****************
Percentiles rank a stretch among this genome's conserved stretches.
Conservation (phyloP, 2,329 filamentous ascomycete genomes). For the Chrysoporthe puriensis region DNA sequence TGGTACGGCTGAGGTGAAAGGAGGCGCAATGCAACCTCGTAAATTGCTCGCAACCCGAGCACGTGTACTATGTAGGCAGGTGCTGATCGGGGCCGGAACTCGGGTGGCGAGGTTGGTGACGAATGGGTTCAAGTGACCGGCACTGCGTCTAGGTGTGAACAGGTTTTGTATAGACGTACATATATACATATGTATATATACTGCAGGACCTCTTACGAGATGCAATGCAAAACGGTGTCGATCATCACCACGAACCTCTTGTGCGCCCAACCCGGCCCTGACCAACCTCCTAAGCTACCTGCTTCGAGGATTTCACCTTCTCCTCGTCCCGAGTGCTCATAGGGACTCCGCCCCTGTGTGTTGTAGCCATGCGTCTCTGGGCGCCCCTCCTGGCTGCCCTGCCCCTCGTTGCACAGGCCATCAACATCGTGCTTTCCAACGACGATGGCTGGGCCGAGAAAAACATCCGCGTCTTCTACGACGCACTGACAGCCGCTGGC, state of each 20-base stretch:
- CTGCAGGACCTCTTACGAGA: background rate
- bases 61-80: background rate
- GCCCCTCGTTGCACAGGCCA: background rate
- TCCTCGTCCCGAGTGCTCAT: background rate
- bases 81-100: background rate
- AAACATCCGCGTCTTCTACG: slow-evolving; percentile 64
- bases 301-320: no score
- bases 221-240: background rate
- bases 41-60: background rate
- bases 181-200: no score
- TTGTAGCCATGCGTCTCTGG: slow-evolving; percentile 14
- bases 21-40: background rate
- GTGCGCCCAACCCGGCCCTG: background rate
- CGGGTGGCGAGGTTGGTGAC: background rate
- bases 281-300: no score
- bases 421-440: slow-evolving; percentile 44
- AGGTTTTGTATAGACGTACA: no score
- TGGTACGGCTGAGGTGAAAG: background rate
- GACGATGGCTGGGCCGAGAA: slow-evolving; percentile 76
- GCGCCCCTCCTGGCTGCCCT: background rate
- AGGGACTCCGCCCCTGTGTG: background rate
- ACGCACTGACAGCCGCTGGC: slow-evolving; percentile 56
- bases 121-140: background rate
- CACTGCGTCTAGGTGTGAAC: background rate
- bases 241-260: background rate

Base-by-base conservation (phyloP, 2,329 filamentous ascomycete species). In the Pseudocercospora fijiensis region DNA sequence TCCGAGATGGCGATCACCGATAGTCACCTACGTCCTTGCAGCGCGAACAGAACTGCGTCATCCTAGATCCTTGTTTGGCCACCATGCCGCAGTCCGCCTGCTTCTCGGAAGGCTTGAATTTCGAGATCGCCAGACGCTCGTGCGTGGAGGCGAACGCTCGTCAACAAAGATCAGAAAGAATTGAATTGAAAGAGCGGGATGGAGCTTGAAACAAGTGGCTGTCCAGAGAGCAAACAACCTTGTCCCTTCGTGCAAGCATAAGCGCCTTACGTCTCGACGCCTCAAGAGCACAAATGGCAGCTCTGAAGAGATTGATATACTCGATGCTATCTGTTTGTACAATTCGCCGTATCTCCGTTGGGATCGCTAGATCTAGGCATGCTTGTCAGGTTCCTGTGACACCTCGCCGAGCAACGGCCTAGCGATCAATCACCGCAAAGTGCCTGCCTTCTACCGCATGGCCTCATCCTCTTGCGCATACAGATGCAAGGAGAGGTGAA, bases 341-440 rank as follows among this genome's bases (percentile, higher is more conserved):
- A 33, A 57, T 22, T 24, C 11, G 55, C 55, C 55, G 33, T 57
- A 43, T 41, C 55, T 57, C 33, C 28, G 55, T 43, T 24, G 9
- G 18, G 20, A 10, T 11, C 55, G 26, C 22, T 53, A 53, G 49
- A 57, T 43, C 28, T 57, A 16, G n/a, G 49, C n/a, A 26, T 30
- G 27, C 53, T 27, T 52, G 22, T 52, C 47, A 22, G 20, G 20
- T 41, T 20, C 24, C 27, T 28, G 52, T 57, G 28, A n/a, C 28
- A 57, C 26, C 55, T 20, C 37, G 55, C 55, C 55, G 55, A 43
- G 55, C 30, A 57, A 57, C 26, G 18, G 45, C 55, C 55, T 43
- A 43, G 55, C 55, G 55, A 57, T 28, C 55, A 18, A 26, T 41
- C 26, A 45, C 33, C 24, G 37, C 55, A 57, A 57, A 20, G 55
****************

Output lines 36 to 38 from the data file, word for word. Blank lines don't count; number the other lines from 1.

- G 55, C 30, A 57, A 57, C 26, G 18, G 45, C 55, C 55, T 43
- A 43, G 55, C 55, G 55, A 57, T 28, C 55, A 18, A 26, T 41
- C 26, A 45, C 33, C 24, G 37, C 55, A 57, A 57, A 20, G 55